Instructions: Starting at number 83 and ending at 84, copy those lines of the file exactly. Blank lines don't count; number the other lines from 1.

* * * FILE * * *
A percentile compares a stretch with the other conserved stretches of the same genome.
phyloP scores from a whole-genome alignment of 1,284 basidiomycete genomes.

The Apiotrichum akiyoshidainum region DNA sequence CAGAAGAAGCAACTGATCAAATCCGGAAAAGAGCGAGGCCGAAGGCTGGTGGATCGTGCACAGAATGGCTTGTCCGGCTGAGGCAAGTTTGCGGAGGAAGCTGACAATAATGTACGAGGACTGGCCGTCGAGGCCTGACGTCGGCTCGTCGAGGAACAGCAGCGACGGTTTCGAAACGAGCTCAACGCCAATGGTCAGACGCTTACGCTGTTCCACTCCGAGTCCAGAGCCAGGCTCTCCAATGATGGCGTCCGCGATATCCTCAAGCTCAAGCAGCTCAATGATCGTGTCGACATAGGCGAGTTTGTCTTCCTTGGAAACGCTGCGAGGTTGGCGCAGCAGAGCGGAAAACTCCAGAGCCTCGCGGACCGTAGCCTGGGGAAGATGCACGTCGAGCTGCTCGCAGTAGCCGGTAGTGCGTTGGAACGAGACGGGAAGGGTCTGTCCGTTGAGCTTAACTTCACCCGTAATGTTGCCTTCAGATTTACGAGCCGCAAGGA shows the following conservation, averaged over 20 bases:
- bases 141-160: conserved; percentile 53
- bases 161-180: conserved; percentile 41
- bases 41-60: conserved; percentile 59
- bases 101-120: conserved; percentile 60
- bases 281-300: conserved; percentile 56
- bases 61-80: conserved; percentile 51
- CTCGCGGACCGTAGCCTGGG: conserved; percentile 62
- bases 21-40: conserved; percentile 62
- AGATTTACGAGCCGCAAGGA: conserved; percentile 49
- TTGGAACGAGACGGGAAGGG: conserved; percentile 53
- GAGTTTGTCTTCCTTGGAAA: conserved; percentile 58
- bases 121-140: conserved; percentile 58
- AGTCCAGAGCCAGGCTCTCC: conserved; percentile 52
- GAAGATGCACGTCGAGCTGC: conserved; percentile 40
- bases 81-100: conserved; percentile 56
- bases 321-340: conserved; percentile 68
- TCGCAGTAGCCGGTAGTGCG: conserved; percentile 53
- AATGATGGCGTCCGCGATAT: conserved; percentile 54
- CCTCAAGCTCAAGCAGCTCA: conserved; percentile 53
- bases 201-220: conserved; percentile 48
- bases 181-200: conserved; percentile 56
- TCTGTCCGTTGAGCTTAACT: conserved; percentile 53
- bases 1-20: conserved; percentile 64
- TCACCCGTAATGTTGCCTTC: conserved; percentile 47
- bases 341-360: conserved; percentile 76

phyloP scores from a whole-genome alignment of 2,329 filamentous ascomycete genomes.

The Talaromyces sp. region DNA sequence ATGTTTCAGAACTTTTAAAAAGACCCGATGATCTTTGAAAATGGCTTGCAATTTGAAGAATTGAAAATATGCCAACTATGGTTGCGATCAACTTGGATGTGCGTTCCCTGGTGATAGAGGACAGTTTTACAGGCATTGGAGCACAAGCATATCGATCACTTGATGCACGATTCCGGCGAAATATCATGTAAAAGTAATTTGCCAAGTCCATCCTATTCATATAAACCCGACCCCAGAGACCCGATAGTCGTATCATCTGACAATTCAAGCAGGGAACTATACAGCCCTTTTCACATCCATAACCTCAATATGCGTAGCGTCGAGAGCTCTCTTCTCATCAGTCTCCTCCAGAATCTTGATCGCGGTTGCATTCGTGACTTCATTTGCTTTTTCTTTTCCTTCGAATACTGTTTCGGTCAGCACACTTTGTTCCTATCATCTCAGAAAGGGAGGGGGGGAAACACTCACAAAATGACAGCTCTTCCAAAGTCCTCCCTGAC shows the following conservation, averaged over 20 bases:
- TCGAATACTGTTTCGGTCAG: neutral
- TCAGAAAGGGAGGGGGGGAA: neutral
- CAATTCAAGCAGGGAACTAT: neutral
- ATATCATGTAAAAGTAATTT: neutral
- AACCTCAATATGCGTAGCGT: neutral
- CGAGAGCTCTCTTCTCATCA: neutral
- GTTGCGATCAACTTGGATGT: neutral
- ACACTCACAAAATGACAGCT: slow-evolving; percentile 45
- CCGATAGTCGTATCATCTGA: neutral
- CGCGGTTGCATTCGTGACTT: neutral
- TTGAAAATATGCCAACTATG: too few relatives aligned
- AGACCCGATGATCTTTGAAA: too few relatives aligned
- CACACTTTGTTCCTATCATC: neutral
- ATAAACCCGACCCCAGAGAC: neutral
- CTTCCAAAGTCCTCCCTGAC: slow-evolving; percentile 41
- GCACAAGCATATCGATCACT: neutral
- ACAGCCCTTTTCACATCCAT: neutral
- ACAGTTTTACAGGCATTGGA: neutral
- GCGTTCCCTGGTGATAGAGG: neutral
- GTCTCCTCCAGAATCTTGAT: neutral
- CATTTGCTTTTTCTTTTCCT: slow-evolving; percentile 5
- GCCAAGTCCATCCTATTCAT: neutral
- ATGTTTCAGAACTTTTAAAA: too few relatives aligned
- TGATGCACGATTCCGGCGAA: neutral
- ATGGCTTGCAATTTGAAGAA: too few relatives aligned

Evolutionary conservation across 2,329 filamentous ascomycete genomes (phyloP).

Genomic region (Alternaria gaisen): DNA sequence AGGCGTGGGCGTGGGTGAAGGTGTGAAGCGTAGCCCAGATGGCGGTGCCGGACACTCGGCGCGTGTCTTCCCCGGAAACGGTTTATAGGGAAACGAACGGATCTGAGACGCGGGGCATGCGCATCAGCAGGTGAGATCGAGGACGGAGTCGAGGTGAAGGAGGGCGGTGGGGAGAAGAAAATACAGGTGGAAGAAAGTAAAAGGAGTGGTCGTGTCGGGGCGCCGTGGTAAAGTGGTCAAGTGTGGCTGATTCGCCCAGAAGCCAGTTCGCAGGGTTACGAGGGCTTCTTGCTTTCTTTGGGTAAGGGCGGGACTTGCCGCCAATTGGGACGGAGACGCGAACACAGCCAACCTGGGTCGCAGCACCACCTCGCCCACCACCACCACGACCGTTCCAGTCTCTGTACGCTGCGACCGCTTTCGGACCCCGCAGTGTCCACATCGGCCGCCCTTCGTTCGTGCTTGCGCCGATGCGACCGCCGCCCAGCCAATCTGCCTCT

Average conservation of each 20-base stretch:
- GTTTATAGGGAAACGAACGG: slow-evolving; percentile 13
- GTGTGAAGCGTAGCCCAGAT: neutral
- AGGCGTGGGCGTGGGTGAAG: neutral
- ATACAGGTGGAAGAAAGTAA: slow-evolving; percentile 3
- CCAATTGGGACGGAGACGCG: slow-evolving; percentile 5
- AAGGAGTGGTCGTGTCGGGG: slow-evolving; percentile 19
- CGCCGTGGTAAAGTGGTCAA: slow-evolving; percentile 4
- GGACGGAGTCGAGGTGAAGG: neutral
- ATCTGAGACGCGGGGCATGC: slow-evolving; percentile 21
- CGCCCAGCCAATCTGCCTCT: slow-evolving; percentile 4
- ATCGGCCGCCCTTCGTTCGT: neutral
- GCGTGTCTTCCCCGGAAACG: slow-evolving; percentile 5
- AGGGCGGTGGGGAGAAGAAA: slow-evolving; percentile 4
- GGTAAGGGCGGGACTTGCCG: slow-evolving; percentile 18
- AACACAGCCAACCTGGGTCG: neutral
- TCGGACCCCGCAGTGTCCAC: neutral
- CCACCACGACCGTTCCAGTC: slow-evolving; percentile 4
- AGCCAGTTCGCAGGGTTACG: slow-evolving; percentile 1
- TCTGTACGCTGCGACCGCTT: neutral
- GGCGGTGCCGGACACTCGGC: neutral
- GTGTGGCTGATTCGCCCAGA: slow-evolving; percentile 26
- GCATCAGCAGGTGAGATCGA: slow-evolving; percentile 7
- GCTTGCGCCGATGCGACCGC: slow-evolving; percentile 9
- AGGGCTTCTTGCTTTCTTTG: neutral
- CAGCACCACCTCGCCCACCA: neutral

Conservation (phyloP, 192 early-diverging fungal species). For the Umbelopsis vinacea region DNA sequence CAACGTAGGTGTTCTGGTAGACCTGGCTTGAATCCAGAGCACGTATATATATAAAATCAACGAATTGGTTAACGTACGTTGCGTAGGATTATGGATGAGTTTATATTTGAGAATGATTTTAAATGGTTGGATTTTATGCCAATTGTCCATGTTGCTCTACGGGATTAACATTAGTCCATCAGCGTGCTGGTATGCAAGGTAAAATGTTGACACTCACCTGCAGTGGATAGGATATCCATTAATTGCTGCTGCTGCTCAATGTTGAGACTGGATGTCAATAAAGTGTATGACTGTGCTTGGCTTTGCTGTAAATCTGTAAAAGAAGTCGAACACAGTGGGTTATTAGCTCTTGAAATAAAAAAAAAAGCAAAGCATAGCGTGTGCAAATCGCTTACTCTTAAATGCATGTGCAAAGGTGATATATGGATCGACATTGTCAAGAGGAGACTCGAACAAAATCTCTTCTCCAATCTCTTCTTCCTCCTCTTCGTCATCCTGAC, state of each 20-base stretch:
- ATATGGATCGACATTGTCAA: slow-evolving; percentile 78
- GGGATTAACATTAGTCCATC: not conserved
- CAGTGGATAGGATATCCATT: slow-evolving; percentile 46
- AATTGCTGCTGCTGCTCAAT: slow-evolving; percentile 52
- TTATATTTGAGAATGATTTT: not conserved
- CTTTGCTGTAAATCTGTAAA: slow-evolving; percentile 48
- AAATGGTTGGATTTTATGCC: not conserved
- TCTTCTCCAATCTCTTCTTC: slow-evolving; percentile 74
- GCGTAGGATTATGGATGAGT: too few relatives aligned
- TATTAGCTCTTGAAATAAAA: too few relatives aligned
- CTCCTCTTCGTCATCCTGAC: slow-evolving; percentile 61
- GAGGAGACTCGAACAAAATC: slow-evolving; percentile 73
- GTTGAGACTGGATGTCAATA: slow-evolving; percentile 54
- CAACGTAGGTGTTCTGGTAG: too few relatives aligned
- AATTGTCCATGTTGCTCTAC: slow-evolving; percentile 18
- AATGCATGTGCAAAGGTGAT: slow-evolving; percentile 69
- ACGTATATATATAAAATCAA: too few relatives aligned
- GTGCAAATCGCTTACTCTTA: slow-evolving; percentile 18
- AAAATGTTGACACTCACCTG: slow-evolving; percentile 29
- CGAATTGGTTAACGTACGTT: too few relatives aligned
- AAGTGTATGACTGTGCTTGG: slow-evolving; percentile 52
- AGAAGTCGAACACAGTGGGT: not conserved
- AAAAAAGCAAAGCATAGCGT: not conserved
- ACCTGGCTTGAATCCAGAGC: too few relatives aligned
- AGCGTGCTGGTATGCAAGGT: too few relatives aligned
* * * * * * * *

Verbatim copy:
- CAGCACCACCTCGCCCACCA: neutral

Conservation (phyloP, 192 early-diverging fungal species). For the Umbelopsis vinacea region DNA sequence CAACGTAGGTGTTCTGGTAGACCTGGCTTGAATCCAGAGCACGTATATATATAAAATCAACGAATTGGTTAACGTACGTTGCGTAGGATTATGGATGAGTTTATATTTGAGAATGATTTTAAATGGTTGGATTTTATGCCAATTGTCCATGTTGCTCTACGGGATTAACATTAGTCCATCAGCGTGCTGGTATGCAAGGTAAAATGTTGACACTCACCTGCAGTGGATAGGATATCCATTAATTGCTGCTGCTGCTCAATGTTGAGACTGGATGTCAATAAAGTGTATGACTGTGCTTGGCTTTGCTGTAAATCTGTAAAAGAAGTCGAACACAGTGGGTTATTAGCTCTTGAAATAAAAAAAAAAGCAAAGCATAGCGTGTGCAAATCGCTTACTCTTAAATGCATGTGCAAAGGTGATATATGGATCGACATTGTCAAGAGGAGACTCGAACAAAATCTCTTCTCCAATCTCTTCTTCCTCCTCTTCGTCATCCTGAC, state of each 20-base stretch: